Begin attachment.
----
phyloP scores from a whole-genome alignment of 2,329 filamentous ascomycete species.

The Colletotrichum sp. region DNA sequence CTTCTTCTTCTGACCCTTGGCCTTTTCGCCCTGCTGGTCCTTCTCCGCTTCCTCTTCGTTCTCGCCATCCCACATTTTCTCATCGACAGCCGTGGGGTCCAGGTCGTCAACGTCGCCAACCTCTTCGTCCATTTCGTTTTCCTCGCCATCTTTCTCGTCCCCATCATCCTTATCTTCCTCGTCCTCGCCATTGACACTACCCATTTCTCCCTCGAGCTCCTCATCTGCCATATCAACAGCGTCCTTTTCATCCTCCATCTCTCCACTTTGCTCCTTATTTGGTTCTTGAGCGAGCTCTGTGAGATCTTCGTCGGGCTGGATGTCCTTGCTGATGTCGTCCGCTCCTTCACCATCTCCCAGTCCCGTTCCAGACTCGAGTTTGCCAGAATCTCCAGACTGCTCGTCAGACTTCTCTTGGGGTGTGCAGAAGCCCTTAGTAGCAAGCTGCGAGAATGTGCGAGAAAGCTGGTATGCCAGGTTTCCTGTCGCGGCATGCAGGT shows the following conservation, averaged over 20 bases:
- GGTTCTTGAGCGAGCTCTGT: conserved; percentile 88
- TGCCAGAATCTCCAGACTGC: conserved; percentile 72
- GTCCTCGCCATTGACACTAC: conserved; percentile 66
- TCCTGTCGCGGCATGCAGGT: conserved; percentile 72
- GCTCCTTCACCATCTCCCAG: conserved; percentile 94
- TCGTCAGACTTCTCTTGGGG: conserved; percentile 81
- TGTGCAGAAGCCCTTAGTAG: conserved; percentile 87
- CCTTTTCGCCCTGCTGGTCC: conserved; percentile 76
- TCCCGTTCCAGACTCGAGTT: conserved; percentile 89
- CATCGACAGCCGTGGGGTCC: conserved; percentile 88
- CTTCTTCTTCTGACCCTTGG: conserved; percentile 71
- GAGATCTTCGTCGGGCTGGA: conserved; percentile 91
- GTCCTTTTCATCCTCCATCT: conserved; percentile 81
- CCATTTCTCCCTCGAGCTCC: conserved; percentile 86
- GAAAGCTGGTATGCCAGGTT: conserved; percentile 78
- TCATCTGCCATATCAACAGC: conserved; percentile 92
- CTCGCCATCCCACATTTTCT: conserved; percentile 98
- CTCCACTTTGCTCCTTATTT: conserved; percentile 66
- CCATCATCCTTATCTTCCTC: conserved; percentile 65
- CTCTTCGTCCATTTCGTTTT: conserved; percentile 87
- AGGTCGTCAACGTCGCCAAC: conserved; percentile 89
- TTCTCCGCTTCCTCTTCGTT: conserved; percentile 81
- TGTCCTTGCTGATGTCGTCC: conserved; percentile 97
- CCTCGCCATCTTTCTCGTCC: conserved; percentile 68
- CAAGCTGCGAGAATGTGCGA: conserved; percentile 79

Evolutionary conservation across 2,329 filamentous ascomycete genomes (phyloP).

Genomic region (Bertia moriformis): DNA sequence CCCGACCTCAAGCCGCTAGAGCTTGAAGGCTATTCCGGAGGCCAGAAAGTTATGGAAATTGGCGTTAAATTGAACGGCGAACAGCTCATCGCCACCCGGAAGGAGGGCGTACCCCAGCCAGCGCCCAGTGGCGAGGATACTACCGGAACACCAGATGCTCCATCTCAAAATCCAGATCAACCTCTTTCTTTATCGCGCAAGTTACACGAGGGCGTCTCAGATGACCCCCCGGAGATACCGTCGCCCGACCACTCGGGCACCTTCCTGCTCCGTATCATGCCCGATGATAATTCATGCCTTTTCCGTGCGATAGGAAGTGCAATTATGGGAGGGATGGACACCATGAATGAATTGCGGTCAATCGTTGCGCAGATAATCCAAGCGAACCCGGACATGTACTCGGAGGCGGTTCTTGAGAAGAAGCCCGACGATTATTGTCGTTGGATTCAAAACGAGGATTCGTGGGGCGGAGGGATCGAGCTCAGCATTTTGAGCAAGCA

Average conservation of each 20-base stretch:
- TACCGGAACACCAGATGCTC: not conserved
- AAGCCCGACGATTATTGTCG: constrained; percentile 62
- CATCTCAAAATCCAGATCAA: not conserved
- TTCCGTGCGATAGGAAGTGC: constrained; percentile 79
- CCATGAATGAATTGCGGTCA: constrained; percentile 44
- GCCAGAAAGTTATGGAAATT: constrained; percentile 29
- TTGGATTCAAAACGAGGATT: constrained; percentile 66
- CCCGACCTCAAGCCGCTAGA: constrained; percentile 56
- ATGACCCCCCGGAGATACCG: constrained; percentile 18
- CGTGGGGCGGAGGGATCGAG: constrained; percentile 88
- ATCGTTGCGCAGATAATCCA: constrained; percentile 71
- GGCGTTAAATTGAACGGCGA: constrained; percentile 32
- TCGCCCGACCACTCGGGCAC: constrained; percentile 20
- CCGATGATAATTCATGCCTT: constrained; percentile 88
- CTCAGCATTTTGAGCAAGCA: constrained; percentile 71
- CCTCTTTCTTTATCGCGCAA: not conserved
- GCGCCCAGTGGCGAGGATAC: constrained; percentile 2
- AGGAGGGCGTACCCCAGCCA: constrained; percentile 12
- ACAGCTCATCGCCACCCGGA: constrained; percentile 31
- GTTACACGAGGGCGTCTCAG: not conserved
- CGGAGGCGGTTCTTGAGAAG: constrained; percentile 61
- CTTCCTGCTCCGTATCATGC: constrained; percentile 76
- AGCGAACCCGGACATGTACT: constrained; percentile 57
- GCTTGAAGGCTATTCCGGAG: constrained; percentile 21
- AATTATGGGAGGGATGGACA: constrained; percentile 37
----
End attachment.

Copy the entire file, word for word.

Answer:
phyloP scores from a whole-genome alignment of 2,329 filamentous ascomycete species.

The Colletotrichum sp. region DNA sequence CTTCTTCTTCTGACCCTTGGCCTTTTCGCCCTGCTGGTCCTTCTCCGCTTCCTCTTCGTTCTCGCCATCCCACATTTTCTCATCGACAGCCGTGGGGTCCAGGTCGTCAACGTCGCCAACCTCTTCGTCCATTTCGTTTTCCTCGCCATCTTTCTCGTCCCCATCATCCTTATCTTCCTCGTCCTCGCCATTGACACTACCCATTTCTCCCTCGAGCTCCTCATCTGCCATATCAACAGCGTCCTTTTCATCCTCCATCTCTCCACTTTGCTCCTTATTTGGTTCTTGAGCGAGCTCTGTGAGATCTTCGTCGGGCTGGATGTCCTTGCTGATGTCGTCCGCTCCTTCACCATCTCCCAGTCCCGTTCCAGACTCGAGTTTGCCAGAATCTCCAGACTGCTCGTCAGACTTCTCTTGGGGTGTGCAGAAGCCCTTAGTAGCAAGCTGCGAGAATGTGCGAGAAAGCTGGTATGCCAGGTTTCCTGTCGCGGCATGCAGGT shows the following conservation, averaged over 20 bases:
- GGTTCTTGAGCGAGCTCTGT: conserved; percentile 88
- TGCCAGAATCTCCAGACTGC: conserved; percentile 72
- GTCCTCGCCATTGACACTAC: conserved; percentile 66
- TCCTGTCGCGGCATGCAGGT: conserved; percentile 72
- GCTCCTTCACCATCTCCCAG: conserved; percentile 94
- TCGTCAGACTTCTCTTGGGG: conserved; percentile 81
- TGTGCAGAAGCCCTTAGTAG: conserved; percentile 87
- CCTTTTCGCCCTGCTGGTCC: conserved; percentile 76
- TCCCGTTCCAGACTCGAGTT: conserved; percentile 89
- CATCGACAGCCGTGGGGTCC: conserved; percentile 88
- CTTCTTCTTCTGACCCTTGG: conserved; percentile 71
- GAGATCTTCGTCGGGCTGGA: conserved; percentile 91
- GTCCTTTTCATCCTCCATCT: conserved; percentile 81
- CCATTTCTCCCTCGAGCTCC: conserved; percentile 86
- GAAAGCTGGTATGCCAGGTT: conserved; percentile 78
- TCATCTGCCATATCAACAGC: conserved; percentile 92
- CTCGCCATCCCACATTTTCT: conserved; percentile 98
- CTCCACTTTGCTCCTTATTT: conserved; percentile 66
- CCATCATCCTTATCTTCCTC: conserved; percentile 65
- CTCTTCGTCCATTTCGTTTT: conserved; percentile 87
- AGGTCGTCAACGTCGCCAAC: conserved; percentile 89
- TTCTCCGCTTCCTCTTCGTT: conserved; percentile 81
- TGTCCTTGCTGATGTCGTCC: conserved; percentile 97
- CCTCGCCATCTTTCTCGTCC: conserved; percentile 68
- CAAGCTGCGAGAATGTGCGA: conserved; percentile 79

Evolutionary conservation across 2,329 filamentous ascomycete genomes (phyloP).

Genomic region (Bertia moriformis): DNA sequence CCCGACCTCAAGCCGCTAGAGCTTGAAGGCTATTCCGGAGGCCAGAAAGTTATGGAAATTGGCGTTAAATTGAACGGCGAACAGCTCATCGCCACCCGGAAGGAGGGCGTACCCCAGCCAGCGCCCAGTGGCGAGGATACTACCGGAACACCAGATGCTCCATCTCAAAATCCAGATCAACCTCTTTCTTTATCGCGCAAGTTACACGAGGGCGTCTCAGATGACCCCCCGGAGATACCGTCGCCCGACCACTCGGGCACCTTCCTGCTCCGTATCATGCCCGATGATAATTCATGCCTTTTCCGTGCGATAGGAAGTGCAATTATGGGAGGGATGGACACCATGAATGAATTGCGGTCAATCGTTGCGCAGATAATCCAAGCGAACCCGGACATGTACTCGGAGGCGGTTCTTGAGAAGAAGCCCGACGATTATTGTCGTTGGATTCAAAACGAGGATTCGTGGGGCGGAGGGATCGAGCTCAGCATTTTGAGCAAGCA

Average conservation of each 20-base stretch:
- TACCGGAACACCAGATGCTC: not conserved
- AAGCCCGACGATTATTGTCG: constrained; percentile 62
- CATCTCAAAATCCAGATCAA: not conserved
- TTCCGTGCGATAGGAAGTGC: constrained; percentile 79
- CCATGAATGAATTGCGGTCA: constrained; percentile 44
- GCCAGAAAGTTATGGAAATT: constrained; percentile 29
- TTGGATTCAAAACGAGGATT: constrained; percentile 66
- CCCGACCTCAAGCCGCTAGA: constrained; percentile 56
- ATGACCCCCCGGAGATACCG: constrained; percentile 18
- CGTGGGGCGGAGGGATCGAG: constrained; percentile 88
- ATCGTTGCGCAGATAATCCA: constrained; percentile 71
- GGCGTTAAATTGAACGGCGA: constrained; percentile 32
- TCGCCCGACCACTCGGGCAC: constrained; percentile 20
- CCGATGATAATTCATGCCTT: constrained; percentile 88
- CTCAGCATTTTGAGCAAGCA: constrained; percentile 71
- CCTCTTTCTTTATCGCGCAA: not conserved
- GCGCCCAGTGGCGAGGATAC: constrained; percentile 2
- AGGAGGGCGTACCCCAGCCA: constrained; percentile 12
- ACAGCTCATCGCCACCCGGA: constrained; percentile 31
- GTTACACGAGGGCGTCTCAG: not conserved
- CGGAGGCGGTTCTTGAGAAG: constrained; percentile 61
- CTTCCTGCTCCGTATCATGC: constrained; percentile 76
- AGCGAACCCGGACATGTACT: constrained; percentile 57
- GCTTGAAGGCTATTCCGGAG: constrained; percentile 21
- AATTATGGGAGGGATGGACA: constrained; percentile 37